Self-serve machines that let you print a slide, a negative, or even copy a print, probably use dye-sublimation. Nothing is faster for getting a print out, and the results often look great. But with the limited controls these machines have, a great print is by no means guaranteed.

When using self-service machine, by the way, be sure never to copy someone else's photo. Copying a wedding shot or portrait that a professional photographer took is tempting; we often think of them as "our" photos to do with what we will. But they are almost certainly under copyright protection, so copying them is illegal. Even if the law doesn't bother you, an ethical person would not act to take money out of the pocket of the hardworking pro who took the original photos. They offered you reprints on their price list; buy your extra copies from them.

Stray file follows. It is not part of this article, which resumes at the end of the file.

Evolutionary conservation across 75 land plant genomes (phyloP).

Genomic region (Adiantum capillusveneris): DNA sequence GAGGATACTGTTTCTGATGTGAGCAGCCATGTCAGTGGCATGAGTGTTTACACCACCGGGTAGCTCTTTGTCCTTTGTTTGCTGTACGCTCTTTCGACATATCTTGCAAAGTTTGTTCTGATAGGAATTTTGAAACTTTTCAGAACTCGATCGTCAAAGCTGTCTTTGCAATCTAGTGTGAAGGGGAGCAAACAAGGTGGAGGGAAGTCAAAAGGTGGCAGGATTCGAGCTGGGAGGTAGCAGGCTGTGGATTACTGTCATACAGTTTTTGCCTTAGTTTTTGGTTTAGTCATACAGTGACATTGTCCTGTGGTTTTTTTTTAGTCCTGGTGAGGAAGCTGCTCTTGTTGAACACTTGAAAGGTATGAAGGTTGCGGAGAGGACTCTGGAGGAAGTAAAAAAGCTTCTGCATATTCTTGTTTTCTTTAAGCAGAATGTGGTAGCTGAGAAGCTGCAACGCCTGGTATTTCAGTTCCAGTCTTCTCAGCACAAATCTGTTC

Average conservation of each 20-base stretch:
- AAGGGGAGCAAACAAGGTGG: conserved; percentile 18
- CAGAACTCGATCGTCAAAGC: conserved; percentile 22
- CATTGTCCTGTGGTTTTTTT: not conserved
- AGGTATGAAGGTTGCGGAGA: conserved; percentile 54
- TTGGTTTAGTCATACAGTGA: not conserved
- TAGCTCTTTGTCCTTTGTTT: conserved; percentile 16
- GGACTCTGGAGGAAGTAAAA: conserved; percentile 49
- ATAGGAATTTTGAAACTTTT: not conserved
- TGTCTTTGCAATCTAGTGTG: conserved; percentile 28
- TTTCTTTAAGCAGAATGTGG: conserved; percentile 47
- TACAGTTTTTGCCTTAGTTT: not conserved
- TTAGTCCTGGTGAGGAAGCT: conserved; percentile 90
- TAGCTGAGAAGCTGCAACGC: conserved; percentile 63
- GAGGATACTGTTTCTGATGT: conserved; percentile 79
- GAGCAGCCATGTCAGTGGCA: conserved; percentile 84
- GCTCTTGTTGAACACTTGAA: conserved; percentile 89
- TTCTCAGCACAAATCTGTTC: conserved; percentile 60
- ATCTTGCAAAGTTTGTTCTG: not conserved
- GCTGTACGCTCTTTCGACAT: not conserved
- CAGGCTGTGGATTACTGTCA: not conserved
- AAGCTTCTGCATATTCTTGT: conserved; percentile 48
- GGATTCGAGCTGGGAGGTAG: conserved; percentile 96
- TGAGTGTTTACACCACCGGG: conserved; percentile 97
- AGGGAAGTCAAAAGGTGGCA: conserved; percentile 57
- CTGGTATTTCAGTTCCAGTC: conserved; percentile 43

In this Photo Tip I've been restricting myself to relatively inexpensive techniques for printing slides, techniques that will be of most interest to most photographers. There are other deluxe methods available that give superior image quality and phenomenal archival lifespan, but they come with a hefty price tag. Because of the expense of these processes I haven't gone into them here.


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Timothy Edberg / 6511 Homestake Dr. South / Bowie, MD / 20720